Unmasking a Legend: The Story of Lars Onsager

OV Digital Desk
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Lars Onsager

Lars Onsager (27 November 1903 – 5 October 1976) was an American physical chemist. Lars Onsager was awarded the Nobel Prize in Chemistry.

Life and Career

Lars Onsager was born on 27 November 1903, in Oslo, Norway.

He attended the University of Oslo, where he initially studied chemical engineering. Later, he switched to pure chemistry and graduated with a bachelor’s degree in 1925. He continued his education at the Norwegian Institute of Technology in Trondheim and earned a doctorate in chemical engineering in 1928.

After completing his Ph.D., Onsager held academic positions in Norway before moving to the United States in 1933. He worked at various institutions, including Johns Hopkins University and Brown University. During his career, Onsager conducted pioneering research in the field of statistical mechanics and thermodynamics.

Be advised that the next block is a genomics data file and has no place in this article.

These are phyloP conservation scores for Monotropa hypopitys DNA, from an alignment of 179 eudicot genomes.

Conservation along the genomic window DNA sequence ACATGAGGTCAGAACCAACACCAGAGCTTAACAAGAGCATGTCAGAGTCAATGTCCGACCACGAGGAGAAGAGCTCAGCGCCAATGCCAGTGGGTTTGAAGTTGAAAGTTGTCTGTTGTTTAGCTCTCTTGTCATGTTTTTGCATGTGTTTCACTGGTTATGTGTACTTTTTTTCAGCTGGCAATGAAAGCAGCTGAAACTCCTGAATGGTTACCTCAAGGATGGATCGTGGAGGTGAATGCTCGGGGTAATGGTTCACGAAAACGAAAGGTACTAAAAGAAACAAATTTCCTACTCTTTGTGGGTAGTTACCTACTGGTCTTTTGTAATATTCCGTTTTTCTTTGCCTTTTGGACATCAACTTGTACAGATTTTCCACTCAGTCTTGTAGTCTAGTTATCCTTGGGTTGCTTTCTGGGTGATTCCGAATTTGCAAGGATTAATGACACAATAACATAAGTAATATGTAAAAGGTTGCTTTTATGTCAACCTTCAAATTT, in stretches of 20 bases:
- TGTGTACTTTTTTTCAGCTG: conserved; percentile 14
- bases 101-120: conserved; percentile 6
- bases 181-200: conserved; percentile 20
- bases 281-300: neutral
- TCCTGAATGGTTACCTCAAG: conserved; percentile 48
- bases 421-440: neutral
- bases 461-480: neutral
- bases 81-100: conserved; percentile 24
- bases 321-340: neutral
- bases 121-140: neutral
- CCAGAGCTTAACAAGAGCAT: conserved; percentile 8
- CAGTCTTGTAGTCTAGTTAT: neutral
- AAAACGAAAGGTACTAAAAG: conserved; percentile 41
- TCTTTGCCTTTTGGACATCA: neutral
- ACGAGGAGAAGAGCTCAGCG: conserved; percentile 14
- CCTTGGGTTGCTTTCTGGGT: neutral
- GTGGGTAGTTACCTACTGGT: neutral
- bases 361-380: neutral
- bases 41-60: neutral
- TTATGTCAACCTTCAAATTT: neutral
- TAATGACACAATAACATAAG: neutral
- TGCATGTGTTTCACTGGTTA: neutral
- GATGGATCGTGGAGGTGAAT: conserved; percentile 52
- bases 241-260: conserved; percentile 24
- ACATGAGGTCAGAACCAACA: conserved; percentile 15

One of Onsager’s most famous contributions is the development of the Onsager reciprocal relations, also known as the Onsager relations. These relations describe the symmetry and reciprocity of transport phenomena in systems that are out of equilibrium, such as electrical and thermal conductivities in solutions. His work in this area earned him the Nobel Prize in Chemistry in 1968.

Lars Onsager spent the later years of his career at Yale University, where he continued his research and mentored numerous students. He remained active in the scientific community until his retirement in 1972.

Lars Onsager passed away on 5 October 1976, in Coral Gables, Florida, United States.

Award and Legacy

Lars Onsager was awarded the Nobel Prize in Chemistry in recognition of his groundbreaking work on the reciprocal relations in non-equilibrium thermodynamics. His contributions revolutionized the understanding of transport phenomena in complex systems. The Nobel Committee praised his work for its fundamental significance and its impact on various branches of science.

Lars Onsager’s work and discoveries continue to shape the way scientists understand and study complex systems, and his legacy lives on in the ongoing pursuit of knowledge in the fields of physical chemistry and thermodynamics. His profound impact on science is a testament to his brilliance and dedication to advancing human understanding of the natural world.

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